Made infamous by outbreaks on cruise ships, norovirus can really ruin a vacation, causing severe vomiting, diarrhea and stomach pain. But the highly infectious virus can also strike closer to home, with water- and foodborne outbreaks occurring in municipal water systems, schools, and restaurants. Today, researchers report a sensitive, portable device that can detect as few as a handful of norovirus particles in water.
The researchers will present their results at the American Chemical Society (ACS) Fall 2019 National Meeting & Exposition. ACS, the world’s largest scientific society, is holding the meeting in San Diego through Thursday, August 29, 2019. It features more than 9,500 presentations on a wide range of science topics.
Norovirus causes about 20 million cases of food poisoning in the U.S. every year. Researchers from the University of Arizona are working on an easy, inexpensive, and extremely sensitive way to detect norovirus using a cell phone and mostly off-the-shelf parts. The device could be deployed on cruise ships and other areas where labs are inaccessible. These research findings were presented at the American Chemical Society’s Fall 2019 National Meeting and Exposition in San Diego.
“It only takes a very small number of norovirus particles to cause an infection in humans, so we need a really sensitive detection method,” says Jeong-Yeol Yoon, Ph.D., who led the team. “Also, scientists aren’t able to culture norovirus in the lab, and available antibodies to the pathogen aren’t very strong.” As a result, detecting very small amounts of norovirus in water or food samples typically involves a polymerase chain reaction (PCR)-based method, which takes several hours and must be conducted in a lab by trained personnel.
In previous work, Yoon and his colleagues at the University of Arizona developed a smartphone-based device that could detect low levels of norovirus by measuring the light scattered from virus-bound polystyrene beads in a paper microfluidic chip. “Even though our detection limit was really low, the problem was that norovirus can be infectious at even lower concentrations,” Yoon says. “When we talked about this work at conferences, the feedback we received was that we need to provide an even easier method that can detect much lower concentrations of virus.”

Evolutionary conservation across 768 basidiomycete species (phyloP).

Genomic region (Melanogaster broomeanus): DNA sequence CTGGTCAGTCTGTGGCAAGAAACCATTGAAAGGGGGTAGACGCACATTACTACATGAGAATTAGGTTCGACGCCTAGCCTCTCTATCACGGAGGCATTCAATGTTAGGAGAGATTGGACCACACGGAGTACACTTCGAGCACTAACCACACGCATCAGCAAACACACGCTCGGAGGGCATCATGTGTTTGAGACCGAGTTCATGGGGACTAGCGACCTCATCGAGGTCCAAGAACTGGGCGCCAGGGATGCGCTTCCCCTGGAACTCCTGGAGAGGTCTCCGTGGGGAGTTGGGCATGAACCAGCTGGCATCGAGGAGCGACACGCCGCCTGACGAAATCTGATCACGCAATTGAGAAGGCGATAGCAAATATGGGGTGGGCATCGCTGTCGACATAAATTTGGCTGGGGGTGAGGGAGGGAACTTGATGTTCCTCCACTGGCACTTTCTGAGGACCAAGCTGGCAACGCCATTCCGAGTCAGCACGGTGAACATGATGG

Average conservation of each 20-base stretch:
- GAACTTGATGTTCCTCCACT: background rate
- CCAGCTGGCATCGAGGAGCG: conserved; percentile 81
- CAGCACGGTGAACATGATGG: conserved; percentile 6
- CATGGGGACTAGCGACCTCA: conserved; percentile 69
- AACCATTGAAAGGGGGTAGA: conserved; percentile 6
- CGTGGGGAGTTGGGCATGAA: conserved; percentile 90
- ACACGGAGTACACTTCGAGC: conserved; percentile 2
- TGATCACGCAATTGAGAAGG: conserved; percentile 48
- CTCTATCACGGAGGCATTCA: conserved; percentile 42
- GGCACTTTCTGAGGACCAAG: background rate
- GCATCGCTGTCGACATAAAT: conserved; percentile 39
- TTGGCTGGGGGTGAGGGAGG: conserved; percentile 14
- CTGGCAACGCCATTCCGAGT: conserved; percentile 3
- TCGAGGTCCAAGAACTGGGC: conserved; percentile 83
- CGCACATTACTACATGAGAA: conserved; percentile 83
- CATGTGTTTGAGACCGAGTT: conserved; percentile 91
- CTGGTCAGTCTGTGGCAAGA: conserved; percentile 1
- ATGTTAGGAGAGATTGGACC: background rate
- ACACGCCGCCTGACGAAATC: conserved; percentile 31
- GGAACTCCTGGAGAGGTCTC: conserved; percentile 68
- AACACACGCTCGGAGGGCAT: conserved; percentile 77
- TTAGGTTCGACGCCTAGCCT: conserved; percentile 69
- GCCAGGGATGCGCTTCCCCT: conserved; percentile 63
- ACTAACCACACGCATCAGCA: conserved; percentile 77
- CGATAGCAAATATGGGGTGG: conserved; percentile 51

So the team went back to the lab and developed a new approach that uses fluorescence, rather than light scattering, to detect norovirus. The researchers converted an ordinary smartphone into a fluorescence microscope by attaching a commercially available light microscope accessory, a separate light source, and two band-pass filters. To a channel of their paper microfluidic chip, they added a water sample containing norovirus. Then, the researchers added a suspension of fluorescent beads with antibodies against norovirus attached to them. The capillary action of the paper caused the two liquids to flow and mix. Each individual norovirus particle bound to multiple fluorescent beads via their attached antibodies, causing the beads to aggregate and produce a much larger size of fluorescent image.
The team snapped photos of the chip with their smartphone-based fluorescence microscope, and an app calculated norovirus concentrations from the pixel count of the images. “The lowest detection limit corresponded to about 5 or 6 norovirus particles per sample, so it’s very close to the single-virus level,” Yoon says. Because as few as 10 virus particles can cause illness in people, the new method is sensitive enough for practical applications.
Recently, Yoon and colleagues made the system more compact and handheld by enclosing the fluorescent microscope, light source and optical filters in a 3D-printed case. They also developed a cloud-computing app to analyze the large images and send the results back to the smartphone. In addition, they found a way to concentrate samples within the paper chip so they can analyze much larger sample volumes.
The device could detect minuscule amounts of norovirus in both purified water and reclaimed wastewater, which is very dirty. Tap water, on the other hand, was prone to error. “We believe that the chlorine in tap water is affecting the assay,” Yoon says. “We don’t think it will be a problem to treat the water to remove chlorine before performing our method.” Yoon envisions that municipal water systems staff could use the device and app to check for norovirus in the water supply. To test use of the assay in the field, the team is collaborating with Kelly Reynolds, Ph.D., at the same institution, as well as Tucson Water.
Now, Yoon and colleagues are working on using their smartphone-based device for diagnosing norovirus infections in patients at an earlier stage than is currently possible. To do this, they plan to analyze fecal samples. “When norovirus reaches levels detectable by other methods, the person is already seriously ill,” Yoon says. “But if we can detect the virus earlier, they can receive medical care sooner.” Early detection might also help curb the spread of disease in isolated, crowded situations like cruise ships, where distinguishing between a run-of-the-mill upset stomach and a norovirus infection could guide quarantine efforts or expedite getting a passenger to port for treatment.
For more on this technology, see Using a Smartphone to Detect Norovirus.
Reference: “Smartphone-Based Paper Microfluidic Particulometry of Norovirus from Environmental Water Samples at the Single Copy Level” by Soo Chung, Lane E. Breshears, Sean Perea, Christina M. Morrison, Walter Q. Betancourt, Kelly A. Reynolds, and Jeong-Yeol Yoon, June 27, 2019, ACS Omega.